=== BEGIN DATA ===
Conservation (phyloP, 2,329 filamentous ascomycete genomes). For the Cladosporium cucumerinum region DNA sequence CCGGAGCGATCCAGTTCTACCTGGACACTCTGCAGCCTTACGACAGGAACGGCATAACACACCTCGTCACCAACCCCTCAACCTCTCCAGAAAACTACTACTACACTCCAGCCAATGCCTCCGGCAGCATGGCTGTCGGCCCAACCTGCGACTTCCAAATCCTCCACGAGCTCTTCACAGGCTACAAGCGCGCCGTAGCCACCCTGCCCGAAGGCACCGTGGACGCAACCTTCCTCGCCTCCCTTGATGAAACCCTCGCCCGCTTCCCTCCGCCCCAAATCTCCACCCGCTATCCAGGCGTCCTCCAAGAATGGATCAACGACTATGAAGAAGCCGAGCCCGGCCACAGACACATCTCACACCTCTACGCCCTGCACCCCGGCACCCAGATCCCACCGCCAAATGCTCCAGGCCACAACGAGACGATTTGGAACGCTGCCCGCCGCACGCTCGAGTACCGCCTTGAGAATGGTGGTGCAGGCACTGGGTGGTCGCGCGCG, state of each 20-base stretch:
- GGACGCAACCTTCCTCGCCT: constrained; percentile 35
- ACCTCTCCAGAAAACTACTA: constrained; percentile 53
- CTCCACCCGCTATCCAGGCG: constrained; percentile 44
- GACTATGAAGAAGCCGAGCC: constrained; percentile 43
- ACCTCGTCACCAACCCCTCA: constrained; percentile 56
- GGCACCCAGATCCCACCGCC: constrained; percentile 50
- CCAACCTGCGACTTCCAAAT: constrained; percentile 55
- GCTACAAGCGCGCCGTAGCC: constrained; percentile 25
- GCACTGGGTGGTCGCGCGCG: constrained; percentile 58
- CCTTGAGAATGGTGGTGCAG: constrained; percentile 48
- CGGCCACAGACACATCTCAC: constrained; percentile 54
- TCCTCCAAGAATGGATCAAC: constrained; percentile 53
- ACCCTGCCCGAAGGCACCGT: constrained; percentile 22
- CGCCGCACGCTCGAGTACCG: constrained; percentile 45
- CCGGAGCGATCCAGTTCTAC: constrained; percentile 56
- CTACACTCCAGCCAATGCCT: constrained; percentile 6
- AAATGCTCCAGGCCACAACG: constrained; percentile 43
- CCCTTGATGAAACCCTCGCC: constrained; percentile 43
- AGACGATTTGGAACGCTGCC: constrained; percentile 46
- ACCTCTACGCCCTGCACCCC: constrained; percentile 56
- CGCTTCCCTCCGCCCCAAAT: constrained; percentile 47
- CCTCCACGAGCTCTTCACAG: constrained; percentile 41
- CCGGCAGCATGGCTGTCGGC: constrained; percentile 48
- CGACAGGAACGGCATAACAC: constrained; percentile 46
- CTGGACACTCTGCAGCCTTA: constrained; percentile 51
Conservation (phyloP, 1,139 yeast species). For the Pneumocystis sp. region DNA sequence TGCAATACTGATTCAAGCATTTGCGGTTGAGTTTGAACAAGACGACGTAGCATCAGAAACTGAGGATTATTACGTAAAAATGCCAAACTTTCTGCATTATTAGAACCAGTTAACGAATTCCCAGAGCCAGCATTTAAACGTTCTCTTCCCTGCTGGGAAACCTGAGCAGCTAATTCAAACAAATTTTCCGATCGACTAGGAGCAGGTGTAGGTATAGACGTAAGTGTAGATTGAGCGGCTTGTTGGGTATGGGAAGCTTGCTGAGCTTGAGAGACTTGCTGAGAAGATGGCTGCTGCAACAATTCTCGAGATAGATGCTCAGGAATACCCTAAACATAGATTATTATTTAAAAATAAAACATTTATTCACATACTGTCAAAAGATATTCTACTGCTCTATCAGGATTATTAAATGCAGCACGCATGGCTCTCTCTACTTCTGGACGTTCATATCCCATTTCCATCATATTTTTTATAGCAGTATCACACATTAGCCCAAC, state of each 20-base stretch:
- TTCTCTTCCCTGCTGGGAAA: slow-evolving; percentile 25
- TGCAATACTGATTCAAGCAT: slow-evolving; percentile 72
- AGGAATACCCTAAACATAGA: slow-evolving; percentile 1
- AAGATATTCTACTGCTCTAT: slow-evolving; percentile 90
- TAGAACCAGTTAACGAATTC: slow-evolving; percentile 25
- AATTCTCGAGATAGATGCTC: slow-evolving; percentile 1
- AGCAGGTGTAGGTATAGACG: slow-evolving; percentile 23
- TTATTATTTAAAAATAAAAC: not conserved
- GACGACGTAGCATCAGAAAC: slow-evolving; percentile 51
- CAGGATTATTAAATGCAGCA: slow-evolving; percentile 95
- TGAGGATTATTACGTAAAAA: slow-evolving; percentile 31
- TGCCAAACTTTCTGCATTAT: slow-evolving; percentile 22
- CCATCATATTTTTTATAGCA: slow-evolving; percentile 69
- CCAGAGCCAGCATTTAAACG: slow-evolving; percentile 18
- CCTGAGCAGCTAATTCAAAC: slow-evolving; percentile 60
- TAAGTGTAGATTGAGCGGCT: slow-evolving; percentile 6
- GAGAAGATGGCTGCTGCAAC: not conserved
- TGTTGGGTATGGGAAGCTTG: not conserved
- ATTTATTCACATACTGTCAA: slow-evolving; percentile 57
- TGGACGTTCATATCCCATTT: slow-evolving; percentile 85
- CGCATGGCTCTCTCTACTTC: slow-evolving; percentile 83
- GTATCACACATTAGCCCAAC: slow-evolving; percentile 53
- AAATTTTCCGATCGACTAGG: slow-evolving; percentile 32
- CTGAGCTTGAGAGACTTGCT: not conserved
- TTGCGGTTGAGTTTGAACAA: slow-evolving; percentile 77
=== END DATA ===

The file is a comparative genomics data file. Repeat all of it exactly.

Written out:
Conservation (phyloP, 2,329 filamentous ascomycete genomes). For the Cladosporium cucumerinum region DNA sequence CCGGAGCGATCCAGTTCTACCTGGACACTCTGCAGCCTTACGACAGGAACGGCATAACACACCTCGTCACCAACCCCTCAACCTCTCCAGAAAACTACTACTACACTCCAGCCAATGCCTCCGGCAGCATGGCTGTCGGCCCAACCTGCGACTTCCAAATCCTCCACGAGCTCTTCACAGGCTACAAGCGCGCCGTAGCCACCCTGCCCGAAGGCACCGTGGACGCAACCTTCCTCGCCTCCCTTGATGAAACCCTCGCCCGCTTCCCTCCGCCCCAAATCTCCACCCGCTATCCAGGCGTCCTCCAAGAATGGATCAACGACTATGAAGAAGCCGAGCCCGGCCACAGACACATCTCACACCTCTACGCCCTGCACCCCGGCACCCAGATCCCACCGCCAAATGCTCCAGGCCACAACGAGACGATTTGGAACGCTGCCCGCCGCACGCTCGAGTACCGCCTTGAGAATGGTGGTGCAGGCACTGGGTGGTCGCGCGCG, state of each 20-base stretch:
- GGACGCAACCTTCCTCGCCT: constrained; percentile 35
- ACCTCTCCAGAAAACTACTA: constrained; percentile 53
- CTCCACCCGCTATCCAGGCG: constrained; percentile 44
- GACTATGAAGAAGCCGAGCC: constrained; percentile 43
- ACCTCGTCACCAACCCCTCA: constrained; percentile 56
- GGCACCCAGATCCCACCGCC: constrained; percentile 50
- CCAACCTGCGACTTCCAAAT: constrained; percentile 55
- GCTACAAGCGCGCCGTAGCC: constrained; percentile 25
- GCACTGGGTGGTCGCGCGCG: constrained; percentile 58
- CCTTGAGAATGGTGGTGCAG: constrained; percentile 48
- CGGCCACAGACACATCTCAC: constrained; percentile 54
- TCCTCCAAGAATGGATCAAC: constrained; percentile 53
- ACCCTGCCCGAAGGCACCGT: constrained; percentile 22
- CGCCGCACGCTCGAGTACCG: constrained; percentile 45
- CCGGAGCGATCCAGTTCTAC: constrained; percentile 56
- CTACACTCCAGCCAATGCCT: constrained; percentile 6
- AAATGCTCCAGGCCACAACG: constrained; percentile 43
- CCCTTGATGAAACCCTCGCC: constrained; percentile 43
- AGACGATTTGGAACGCTGCC: constrained; percentile 46
- ACCTCTACGCCCTGCACCCC: constrained; percentile 56
- CGCTTCCCTCCGCCCCAAAT: constrained; percentile 47
- CCTCCACGAGCTCTTCACAG: constrained; percentile 41
- CCGGCAGCATGGCTGTCGGC: constrained; percentile 48
- CGACAGGAACGGCATAACAC: constrained; percentile 46
- CTGGACACTCTGCAGCCTTA: constrained; percentile 51
Conservation (phyloP, 1,139 yeast species). For the Pneumocystis sp. region DNA sequence TGCAATACTGATTCAAGCATTTGCGGTTGAGTTTGAACAAGACGACGTAGCATCAGAAACTGAGGATTATTACGTAAAAATGCCAAACTTTCTGCATTATTAGAACCAGTTAACGAATTCCCAGAGCCAGCATTTAAACGTTCTCTTCCCTGCTGGGAAACCTGAGCAGCTAATTCAAACAAATTTTCCGATCGACTAGGAGCAGGTGTAGGTATAGACGTAAGTGTAGATTGAGCGGCTTGTTGGGTATGGGAAGCTTGCTGAGCTTGAGAGACTTGCTGAGAAGATGGCTGCTGCAACAATTCTCGAGATAGATGCTCAGGAATACCCTAAACATAGATTATTATTTAAAAATAAAACATTTATTCACATACTGTCAAAAGATATTCTACTGCTCTATCAGGATTATTAAATGCAGCACGCATGGCTCTCTCTACTTCTGGACGTTCATATCCCATTTCCATCATATTTTTTATAGCAGTATCACACATTAGCCCAAC, state of each 20-base stretch:
- TTCTCTTCCCTGCTGGGAAA: slow-evolving; percentile 25
- TGCAATACTGATTCAAGCAT: slow-evolving; percentile 72
- AGGAATACCCTAAACATAGA: slow-evolving; percentile 1
- AAGATATTCTACTGCTCTAT: slow-evolving; percentile 90
- TAGAACCAGTTAACGAATTC: slow-evolving; percentile 25
- AATTCTCGAGATAGATGCTC: slow-evolving; percentile 1
- AGCAGGTGTAGGTATAGACG: slow-evolving; percentile 23
- TTATTATTTAAAAATAAAAC: not conserved
- GACGACGTAGCATCAGAAAC: slow-evolving; percentile 51
- CAGGATTATTAAATGCAGCA: slow-evolving; percentile 95
- TGAGGATTATTACGTAAAAA: slow-evolving; percentile 31
- TGCCAAACTTTCTGCATTAT: slow-evolving; percentile 22
- CCATCATATTTTTTATAGCA: slow-evolving; percentile 69
- CCAGAGCCAGCATTTAAACG: slow-evolving; percentile 18
- CCTGAGCAGCTAATTCAAAC: slow-evolving; percentile 60
- TAAGTGTAGATTGAGCGGCT: slow-evolving; percentile 6
- GAGAAGATGGCTGCTGCAAC: not conserved
- TGTTGGGTATGGGAAGCTTG: not conserved
- ATTTATTCACATACTGTCAA: slow-evolving; percentile 57
- TGGACGTTCATATCCCATTT: slow-evolving; percentile 85
- CGCATGGCTCTCTCTACTTC: slow-evolving; percentile 83
- GTATCACACATTAGCCCAAC: slow-evolving; percentile 53
- AAATTTTCCGATCGACTAGG: slow-evolving; percentile 32
- CTGAGCTTGAGAGACTTGCT: not conserved
- TTGCGGTTGAGTTTGAACAA: slow-evolving; percentile 77